PartnersGlobal Honors Artists & Human Rights Activists 

2nd Annual PartnersGlobal Arts4Resilience Awards recognizes vital role artists and activists play to strengthen resiliency in the face of conflict

Washington DC, — PartnersGlobal presented eight awards to outstanding artists and art activists from six countries for their achievements fostering resiliency during its Arts4Resilience (A4R) Honors event on December 7, 2023, held at Studio Theatre. Arts4Resilience is an annual event series hosted by PartnersGlobal that celebrates the importance of artists’ contributions to building resilience and spotlighting critical issues related to social, political, environmental and health justice, and inclusivity.  

Now in its second year, the 2023 A4R day began with a screening of the award-winning documentary, Four Winters, followed by a Director’s Talk with celebrated activist and playwright, Julia Mintz, as a part of an international tour of the film. This screening, featuring the story of Jewish partisans in WWII, was followed by an evening of honors and performances celebrating activist art representing a variety of mediums — from photography to graphic arts to music and theater. Honors were presented in areas ranging from art that calls attention to indigenous voices, human rights, identity and inclusivity, and the climate crisis.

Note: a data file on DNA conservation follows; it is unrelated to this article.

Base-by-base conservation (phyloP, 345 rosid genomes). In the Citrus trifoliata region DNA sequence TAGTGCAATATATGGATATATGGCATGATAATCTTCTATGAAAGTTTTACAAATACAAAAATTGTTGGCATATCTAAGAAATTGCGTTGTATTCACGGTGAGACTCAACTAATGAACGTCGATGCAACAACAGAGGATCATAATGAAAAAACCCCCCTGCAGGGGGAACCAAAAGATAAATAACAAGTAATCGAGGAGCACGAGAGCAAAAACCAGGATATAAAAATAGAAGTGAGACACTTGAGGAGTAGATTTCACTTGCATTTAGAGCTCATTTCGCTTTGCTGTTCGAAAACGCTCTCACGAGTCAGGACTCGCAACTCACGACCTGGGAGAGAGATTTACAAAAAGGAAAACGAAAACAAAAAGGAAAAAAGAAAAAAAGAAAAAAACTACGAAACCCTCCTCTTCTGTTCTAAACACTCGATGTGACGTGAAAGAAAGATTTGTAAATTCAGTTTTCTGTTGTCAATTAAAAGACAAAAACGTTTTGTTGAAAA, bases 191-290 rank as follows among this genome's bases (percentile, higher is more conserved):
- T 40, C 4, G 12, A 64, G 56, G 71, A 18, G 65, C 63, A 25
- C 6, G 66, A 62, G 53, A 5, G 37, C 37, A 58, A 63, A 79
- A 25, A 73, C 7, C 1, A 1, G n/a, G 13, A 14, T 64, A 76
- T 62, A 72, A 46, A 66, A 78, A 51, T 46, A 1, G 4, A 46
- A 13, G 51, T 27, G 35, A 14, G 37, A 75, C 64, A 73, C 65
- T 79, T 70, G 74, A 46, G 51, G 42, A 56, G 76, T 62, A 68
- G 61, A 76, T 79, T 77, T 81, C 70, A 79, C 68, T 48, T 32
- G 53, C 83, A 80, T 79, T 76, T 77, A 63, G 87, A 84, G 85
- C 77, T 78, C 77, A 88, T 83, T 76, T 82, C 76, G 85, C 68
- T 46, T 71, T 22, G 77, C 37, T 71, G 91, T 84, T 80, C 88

The A4R Honors also included live performances by internationally acclaimed cellist and composer, Tanya Anisimova; ASL artist and choreographer, Brandon Kazen-Maddox; and singer-songwriter and multi-instrumentalist, Rachael Sage. Arts4Resilience was generously underwritten by Eva Haller; Anne Labovitz Studio, LLC; My Petite Gallery; and the International Human Rights Arts Movement

“These artists and their work represent the transformative power of the arts to build resiliency in the face of tragedy, division, and conflict,” said PartnersGlobal Co-Executive Director, Roselie Vasquez-Yetter.  

The 2023 PartnersGlobal Arts4Resilience honorees are:  

  • Lifetime Achievement Award, presented to Eva Haller